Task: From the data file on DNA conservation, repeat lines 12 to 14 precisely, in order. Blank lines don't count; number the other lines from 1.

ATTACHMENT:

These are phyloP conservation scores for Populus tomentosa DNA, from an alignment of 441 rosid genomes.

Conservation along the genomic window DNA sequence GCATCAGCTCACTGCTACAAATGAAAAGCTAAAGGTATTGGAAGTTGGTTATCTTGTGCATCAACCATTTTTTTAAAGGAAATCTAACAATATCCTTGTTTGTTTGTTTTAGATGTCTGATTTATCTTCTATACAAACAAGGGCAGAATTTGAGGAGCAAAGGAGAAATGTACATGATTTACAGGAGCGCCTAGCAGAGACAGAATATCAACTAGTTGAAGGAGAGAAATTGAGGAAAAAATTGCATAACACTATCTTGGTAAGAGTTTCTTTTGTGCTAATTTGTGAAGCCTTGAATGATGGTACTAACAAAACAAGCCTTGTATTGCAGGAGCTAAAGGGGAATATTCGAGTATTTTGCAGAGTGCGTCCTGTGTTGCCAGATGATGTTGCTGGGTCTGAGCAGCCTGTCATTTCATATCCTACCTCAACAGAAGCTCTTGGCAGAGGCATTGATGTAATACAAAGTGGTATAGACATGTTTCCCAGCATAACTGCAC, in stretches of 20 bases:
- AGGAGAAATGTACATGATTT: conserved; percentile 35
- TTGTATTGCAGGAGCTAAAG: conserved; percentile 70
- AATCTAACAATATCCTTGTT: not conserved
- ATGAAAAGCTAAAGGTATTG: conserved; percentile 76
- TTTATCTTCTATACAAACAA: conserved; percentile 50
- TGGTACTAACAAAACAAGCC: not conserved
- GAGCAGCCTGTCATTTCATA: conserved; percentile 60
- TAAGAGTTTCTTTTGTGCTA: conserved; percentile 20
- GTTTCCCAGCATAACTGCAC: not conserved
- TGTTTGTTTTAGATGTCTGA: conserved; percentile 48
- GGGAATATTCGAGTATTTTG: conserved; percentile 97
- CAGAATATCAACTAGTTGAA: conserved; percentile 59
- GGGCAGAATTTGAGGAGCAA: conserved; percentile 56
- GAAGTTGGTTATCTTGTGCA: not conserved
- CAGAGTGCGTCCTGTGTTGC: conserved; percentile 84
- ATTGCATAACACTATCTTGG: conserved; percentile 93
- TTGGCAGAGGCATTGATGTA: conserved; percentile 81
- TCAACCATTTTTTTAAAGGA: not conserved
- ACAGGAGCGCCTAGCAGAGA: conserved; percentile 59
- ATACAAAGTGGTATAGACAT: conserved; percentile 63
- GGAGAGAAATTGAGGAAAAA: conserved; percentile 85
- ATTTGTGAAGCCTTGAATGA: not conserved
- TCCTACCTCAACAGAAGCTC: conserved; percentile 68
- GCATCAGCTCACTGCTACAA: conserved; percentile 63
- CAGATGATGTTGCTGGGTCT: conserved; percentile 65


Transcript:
- TGTTTGTTTTAGATGTCTGA: conserved; percentile 48
- GGGAATATTCGAGTATTTTG: conserved; percentile 97
- CAGAATATCAACTAGTTGAA: conserved; percentile 59